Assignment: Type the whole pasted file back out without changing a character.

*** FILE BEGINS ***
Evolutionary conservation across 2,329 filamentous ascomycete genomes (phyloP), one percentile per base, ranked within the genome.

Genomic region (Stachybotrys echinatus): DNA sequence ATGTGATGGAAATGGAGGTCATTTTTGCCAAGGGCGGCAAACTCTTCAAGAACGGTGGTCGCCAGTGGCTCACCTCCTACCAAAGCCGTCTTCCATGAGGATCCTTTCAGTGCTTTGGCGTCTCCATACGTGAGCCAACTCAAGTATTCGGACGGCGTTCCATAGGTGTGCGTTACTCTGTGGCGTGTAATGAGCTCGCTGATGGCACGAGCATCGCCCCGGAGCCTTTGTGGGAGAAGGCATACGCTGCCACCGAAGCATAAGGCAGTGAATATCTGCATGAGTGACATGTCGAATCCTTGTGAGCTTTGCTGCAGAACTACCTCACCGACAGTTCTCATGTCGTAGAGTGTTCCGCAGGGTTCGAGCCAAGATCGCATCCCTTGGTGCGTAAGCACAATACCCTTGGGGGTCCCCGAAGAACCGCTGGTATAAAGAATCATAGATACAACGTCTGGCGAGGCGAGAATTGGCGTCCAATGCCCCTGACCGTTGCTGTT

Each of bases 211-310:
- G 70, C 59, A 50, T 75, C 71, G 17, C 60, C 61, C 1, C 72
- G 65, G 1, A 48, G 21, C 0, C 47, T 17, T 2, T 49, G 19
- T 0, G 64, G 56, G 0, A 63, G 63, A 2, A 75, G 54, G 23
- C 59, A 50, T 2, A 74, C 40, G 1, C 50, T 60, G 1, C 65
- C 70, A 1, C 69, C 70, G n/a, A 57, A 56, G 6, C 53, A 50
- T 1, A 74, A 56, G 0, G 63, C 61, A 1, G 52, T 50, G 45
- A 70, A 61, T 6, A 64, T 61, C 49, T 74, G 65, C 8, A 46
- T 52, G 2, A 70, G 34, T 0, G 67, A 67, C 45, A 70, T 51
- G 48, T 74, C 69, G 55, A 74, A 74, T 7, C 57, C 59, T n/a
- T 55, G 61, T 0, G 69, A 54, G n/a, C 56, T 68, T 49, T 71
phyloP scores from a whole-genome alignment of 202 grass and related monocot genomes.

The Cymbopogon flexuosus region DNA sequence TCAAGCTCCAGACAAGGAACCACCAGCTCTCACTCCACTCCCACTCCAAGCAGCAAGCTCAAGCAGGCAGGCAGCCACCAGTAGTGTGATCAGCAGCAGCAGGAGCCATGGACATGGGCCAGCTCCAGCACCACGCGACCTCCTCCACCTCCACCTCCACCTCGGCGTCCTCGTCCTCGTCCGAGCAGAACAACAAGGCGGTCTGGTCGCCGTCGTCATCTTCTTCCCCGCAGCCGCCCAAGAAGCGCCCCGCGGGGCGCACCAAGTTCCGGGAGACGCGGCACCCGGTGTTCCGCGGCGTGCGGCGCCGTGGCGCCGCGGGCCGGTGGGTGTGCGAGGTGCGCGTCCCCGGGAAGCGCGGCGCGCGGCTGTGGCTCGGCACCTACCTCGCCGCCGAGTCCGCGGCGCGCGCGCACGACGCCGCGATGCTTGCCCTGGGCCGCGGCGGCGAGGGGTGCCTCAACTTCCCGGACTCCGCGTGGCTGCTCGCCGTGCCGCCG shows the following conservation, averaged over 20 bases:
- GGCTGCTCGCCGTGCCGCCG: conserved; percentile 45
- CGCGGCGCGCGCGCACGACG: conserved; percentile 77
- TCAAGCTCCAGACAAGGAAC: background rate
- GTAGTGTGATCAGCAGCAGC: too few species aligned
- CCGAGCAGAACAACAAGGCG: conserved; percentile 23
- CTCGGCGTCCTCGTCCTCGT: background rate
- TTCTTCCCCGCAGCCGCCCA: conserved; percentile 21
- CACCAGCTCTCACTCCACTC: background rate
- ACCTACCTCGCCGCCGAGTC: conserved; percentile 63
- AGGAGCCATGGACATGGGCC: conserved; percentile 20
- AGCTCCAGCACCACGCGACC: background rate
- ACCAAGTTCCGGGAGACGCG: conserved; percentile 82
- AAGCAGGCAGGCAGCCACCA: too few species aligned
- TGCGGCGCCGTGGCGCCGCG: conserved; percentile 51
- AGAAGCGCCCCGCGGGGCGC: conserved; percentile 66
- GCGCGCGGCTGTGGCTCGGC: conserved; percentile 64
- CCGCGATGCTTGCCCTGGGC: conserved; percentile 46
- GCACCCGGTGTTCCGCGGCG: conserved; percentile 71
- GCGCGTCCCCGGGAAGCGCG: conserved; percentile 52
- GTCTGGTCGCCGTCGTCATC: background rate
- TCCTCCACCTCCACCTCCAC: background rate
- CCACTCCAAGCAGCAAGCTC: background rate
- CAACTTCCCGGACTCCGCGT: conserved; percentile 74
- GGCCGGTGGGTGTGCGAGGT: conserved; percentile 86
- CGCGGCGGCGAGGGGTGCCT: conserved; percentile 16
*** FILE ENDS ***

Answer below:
Evolutionary conservation across 2,329 filamentous ascomycete genomes (phyloP), one percentile per base, ranked within the genome.

Genomic region (Stachybotrys echinatus): DNA sequence ATGTGATGGAAATGGAGGTCATTTTTGCCAAGGGCGGCAAACTCTTCAAGAACGGTGGTCGCCAGTGGCTCACCTCCTACCAAAGCCGTCTTCCATGAGGATCCTTTCAGTGCTTTGGCGTCTCCATACGTGAGCCAACTCAAGTATTCGGACGGCGTTCCATAGGTGTGCGTTACTCTGTGGCGTGTAATGAGCTCGCTGATGGCACGAGCATCGCCCCGGAGCCTTTGTGGGAGAAGGCATACGCTGCCACCGAAGCATAAGGCAGTGAATATCTGCATGAGTGACATGTCGAATCCTTGTGAGCTTTGCTGCAGAACTACCTCACCGACAGTTCTCATGTCGTAGAGTGTTCCGCAGGGTTCGAGCCAAGATCGCATCCCTTGGTGCGTAAGCACAATACCCTTGGGGGTCCCCGAAGAACCGCTGGTATAAAGAATCATAGATACAACGTCTGGCGAGGCGAGAATTGGCGTCCAATGCCCCTGACCGTTGCTGTT

Each of bases 211-310:
- G 70, C 59, A 50, T 75, C 71, G 17, C 60, C 61, C 1, C 72
- G 65, G 1, A 48, G 21, C 0, C 47, T 17, T 2, T 49, G 19
- T 0, G 64, G 56, G 0, A 63, G 63, A 2, A 75, G 54, G 23
- C 59, A 50, T 2, A 74, C 40, G 1, C 50, T 60, G 1, C 65
- C 70, A 1, C 69, C 70, G n/a, A 57, A 56, G 6, C 53, A 50
- T 1, A 74, A 56, G 0, G 63, C 61, A 1, G 52, T 50, G 45
- A 70, A 61, T 6, A 64, T 61, C 49, T 74, G 65, C 8, A 46
- T 52, G 2, A 70, G 34, T 0, G 67, A 67, C 45, A 70, T 51
- G 48, T 74, C 69, G 55, A 74, A 74, T 7, C 57, C 59, T n/a
- T 55, G 61, T 0, G 69, A 54, G n/a, C 56, T 68, T 49, T 71
phyloP scores from a whole-genome alignment of 202 grass and related monocot genomes.

The Cymbopogon flexuosus region DNA sequence TCAAGCTCCAGACAAGGAACCACCAGCTCTCACTCCACTCCCACTCCAAGCAGCAAGCTCAAGCAGGCAGGCAGCCACCAGTAGTGTGATCAGCAGCAGCAGGAGCCATGGACATGGGCCAGCTCCAGCACCACGCGACCTCCTCCACCTCCACCTCCACCTCGGCGTCCTCGTCCTCGTCCGAGCAGAACAACAAGGCGGTCTGGTCGCCGTCGTCATCTTCTTCCCCGCAGCCGCCCAAGAAGCGCCCCGCGGGGCGCACCAAGTTCCGGGAGACGCGGCACCCGGTGTTCCGCGGCGTGCGGCGCCGTGGCGCCGCGGGCCGGTGGGTGTGCGAGGTGCGCGTCCCCGGGAAGCGCGGCGCGCGGCTGTGGCTCGGCACCTACCTCGCCGCCGAGTCCGCGGCGCGCGCGCACGACGCCGCGATGCTTGCCCTGGGCCGCGGCGGCGAGGGGTGCCTCAACTTCCCGGACTCCGCGTGGCTGCTCGCCGTGCCGCCG shows the following conservation, averaged over 20 bases:
- GGCTGCTCGCCGTGCCGCCG: conserved; percentile 45
- CGCGGCGCGCGCGCACGACG: conserved; percentile 77
- TCAAGCTCCAGACAAGGAAC: background rate
- GTAGTGTGATCAGCAGCAGC: too few species aligned
- CCGAGCAGAACAACAAGGCG: conserved; percentile 23
- CTCGGCGTCCTCGTCCTCGT: background rate
- TTCTTCCCCGCAGCCGCCCA: conserved; percentile 21
- CACCAGCTCTCACTCCACTC: background rate
- ACCTACCTCGCCGCCGAGTC: conserved; percentile 63
- AGGAGCCATGGACATGGGCC: conserved; percentile 20
- AGCTCCAGCACCACGCGACC: background rate
- ACCAAGTTCCGGGAGACGCG: conserved; percentile 82
- AAGCAGGCAGGCAGCCACCA: too few species aligned
- TGCGGCGCCGTGGCGCCGCG: conserved; percentile 51
- AGAAGCGCCCCGCGGGGCGC: conserved; percentile 66
- GCGCGCGGCTGTGGCTCGGC: conserved; percentile 64
- CCGCGATGCTTGCCCTGGGC: conserved; percentile 46
- GCACCCGGTGTTCCGCGGCG: conserved; percentile 71
- GCGCGTCCCCGGGAAGCGCG: conserved; percentile 52
- GTCTGGTCGCCGTCGTCATC: background rate
- TCCTCCACCTCCACCTCCAC: background rate
- CCACTCCAAGCAGCAAGCTC: background rate
- CAACTTCCCGGACTCCGCGT: conserved; percentile 74
- GGCCGGTGGGTGTGCGAGGT: conserved; percentile 86
- CGCGGCGGCGAGGGGTGCCT: conserved; percentile 16